One after the other, the colorful figures are loaded onto the truck. First comes the gentle lamb, its legs folded under. Then come the Wise Men from afar, dressed in robes of gold and purple, followed by the steadfast father dressed in the well-worn tunic of a humble workman. Last of all, comes the adoring young mother dressed in blue, kneeling by her joyful infant who rests on a bed of straw.
And as the door slides shut, the figures are wrapped in deep darkness. Another Nativity scene has been removed from public view. The worker pauses for a moment and wonders if he hasn’t removed something more than a simple holiday decoration.
Bangor held a “Festival of Lights” event on Dec. 7 rather than celebrating Christmas. In past years, a nearby city has offered the choice of a movie, a magic show, face-painting or belly dancing as part of its Festival of Lights.
Such festivals purport to advance the cause of pluralism and tolerance, but there is much more at work in these festivals of lights than mere tolerance. In a society given over to secular and commercial values, a Festival of Lights is more useful and profitable than a nativity scene.
The stillness of a starry December night reveals our barking commercialism as loud and tawdry. The bliss in Mary’s smile confounds those who find joy in material goods. Joseph’s steadfast loyalty causes an ache in the heart of a nation of broken families. The image of the Christ child radiant with divinity and vulnerable humanity offends those who believe in a woman’s right to choose.
The nativity scene is more than an offense to pluralism, and therein lies the real reason why these displays are no longer welcome. Nativity scenes illumine the errors of a wayward civilization. We only need to listen to the local news to know our civilization is on a dark and dangerous path. Amid the thronging masses of shoppers, the poor go unnoticed; the quiet voice of God is drowned out by the blare of sports and music; and the true image of man is hidden behind the smiling faces of happy consumers.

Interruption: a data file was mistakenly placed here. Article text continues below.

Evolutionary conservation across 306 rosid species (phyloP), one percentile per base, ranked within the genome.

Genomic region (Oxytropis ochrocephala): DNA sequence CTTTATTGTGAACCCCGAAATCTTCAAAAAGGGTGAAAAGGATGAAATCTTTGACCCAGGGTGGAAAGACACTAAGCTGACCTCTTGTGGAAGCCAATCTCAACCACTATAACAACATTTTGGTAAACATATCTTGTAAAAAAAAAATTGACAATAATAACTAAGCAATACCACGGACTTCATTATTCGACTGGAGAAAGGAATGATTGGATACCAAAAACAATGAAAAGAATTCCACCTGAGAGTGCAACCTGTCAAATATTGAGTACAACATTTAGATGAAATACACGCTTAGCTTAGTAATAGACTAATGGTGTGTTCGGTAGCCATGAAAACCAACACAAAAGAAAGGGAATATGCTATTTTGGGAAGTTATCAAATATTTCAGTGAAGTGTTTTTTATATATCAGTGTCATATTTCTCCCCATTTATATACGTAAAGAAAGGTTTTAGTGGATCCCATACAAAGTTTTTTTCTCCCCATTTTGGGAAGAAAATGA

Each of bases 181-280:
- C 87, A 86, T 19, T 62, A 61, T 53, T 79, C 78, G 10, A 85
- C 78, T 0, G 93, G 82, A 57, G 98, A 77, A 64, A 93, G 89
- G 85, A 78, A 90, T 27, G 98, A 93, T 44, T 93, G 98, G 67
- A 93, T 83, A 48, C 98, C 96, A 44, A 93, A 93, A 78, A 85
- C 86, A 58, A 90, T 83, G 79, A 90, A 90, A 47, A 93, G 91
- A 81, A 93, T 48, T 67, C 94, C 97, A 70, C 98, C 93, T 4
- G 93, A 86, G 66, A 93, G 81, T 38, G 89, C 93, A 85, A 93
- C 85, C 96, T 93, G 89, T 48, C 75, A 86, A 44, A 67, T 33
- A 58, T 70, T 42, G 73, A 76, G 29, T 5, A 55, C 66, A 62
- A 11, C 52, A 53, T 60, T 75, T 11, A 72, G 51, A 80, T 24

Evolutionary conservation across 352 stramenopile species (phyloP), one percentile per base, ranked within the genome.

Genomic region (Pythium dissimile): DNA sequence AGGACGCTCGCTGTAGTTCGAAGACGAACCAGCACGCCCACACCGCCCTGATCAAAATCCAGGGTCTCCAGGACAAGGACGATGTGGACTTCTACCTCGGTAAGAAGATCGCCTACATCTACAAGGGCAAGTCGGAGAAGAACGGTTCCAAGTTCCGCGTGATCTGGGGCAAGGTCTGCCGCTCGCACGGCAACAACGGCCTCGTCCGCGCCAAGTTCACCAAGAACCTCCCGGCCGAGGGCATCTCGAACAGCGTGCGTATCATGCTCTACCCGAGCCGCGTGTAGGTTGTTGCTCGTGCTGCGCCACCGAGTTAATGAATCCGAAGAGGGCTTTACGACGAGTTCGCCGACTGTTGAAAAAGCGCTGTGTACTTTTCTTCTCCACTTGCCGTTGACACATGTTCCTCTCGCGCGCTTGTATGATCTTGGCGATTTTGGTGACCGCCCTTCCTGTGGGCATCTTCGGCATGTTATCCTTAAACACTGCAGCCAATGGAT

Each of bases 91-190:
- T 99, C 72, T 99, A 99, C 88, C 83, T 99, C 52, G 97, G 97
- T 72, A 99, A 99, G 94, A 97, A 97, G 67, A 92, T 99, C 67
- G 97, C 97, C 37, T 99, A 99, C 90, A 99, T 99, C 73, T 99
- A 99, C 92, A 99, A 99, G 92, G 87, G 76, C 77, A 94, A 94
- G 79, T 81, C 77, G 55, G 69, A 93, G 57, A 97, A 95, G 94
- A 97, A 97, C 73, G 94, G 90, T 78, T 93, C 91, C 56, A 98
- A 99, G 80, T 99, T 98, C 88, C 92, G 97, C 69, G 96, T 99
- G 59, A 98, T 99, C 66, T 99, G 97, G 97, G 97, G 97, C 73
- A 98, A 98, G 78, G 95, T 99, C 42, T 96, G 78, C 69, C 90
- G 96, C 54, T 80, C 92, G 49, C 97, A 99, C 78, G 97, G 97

But that which is most hidden, and hidden not by accident but by public proclamation, is the scene that lights the way back home.
That is the ultimate meaning behind these worldly festivals of lights. The glittering stars and sparkling candles delight the eye but leave the soul empty — for a society that believes in everything ultimately believes in nothing. The guiding principle behind these festivals is a casual acceptance of all beliefs and a self-flattering open mindedness.
This indifference to truth leaves the onlooker to view a Festival of Lights much as a weary agnostic views the wintry night sky. Alone in the infinite void, he sees the many colored stars twinkling brightly, a pleasant distraction from a world bereft of meaning. In his despair, he may at least console himself with the belief that he is a free-thinker. In the buying, giving and receiving of material goods he may imagine that he has momentarily escaped from the void.
The reflections from the festive tinsel overwhelm the true, inner light that dawns on humanity each Christmas. It is a poor substitute for the divine mystery that shines in Bethlehem.
The nativity scene is more than a lesson in humility, human dignity and family devotion, exemplified in the persons of Jesus, Mary and Joseph. It is the answer that fills the longing of each human heart, the answer that lights up and fills the infinite void. It is the coming of a savior to a world that needs a savior more than ever.
And that is the great tragedy of our age. We have said to Jesus and his mother, “Move along, we have no room for you here.”
Fritz Spencer of Old Town is the former editor of the Christian Civic League RECORD.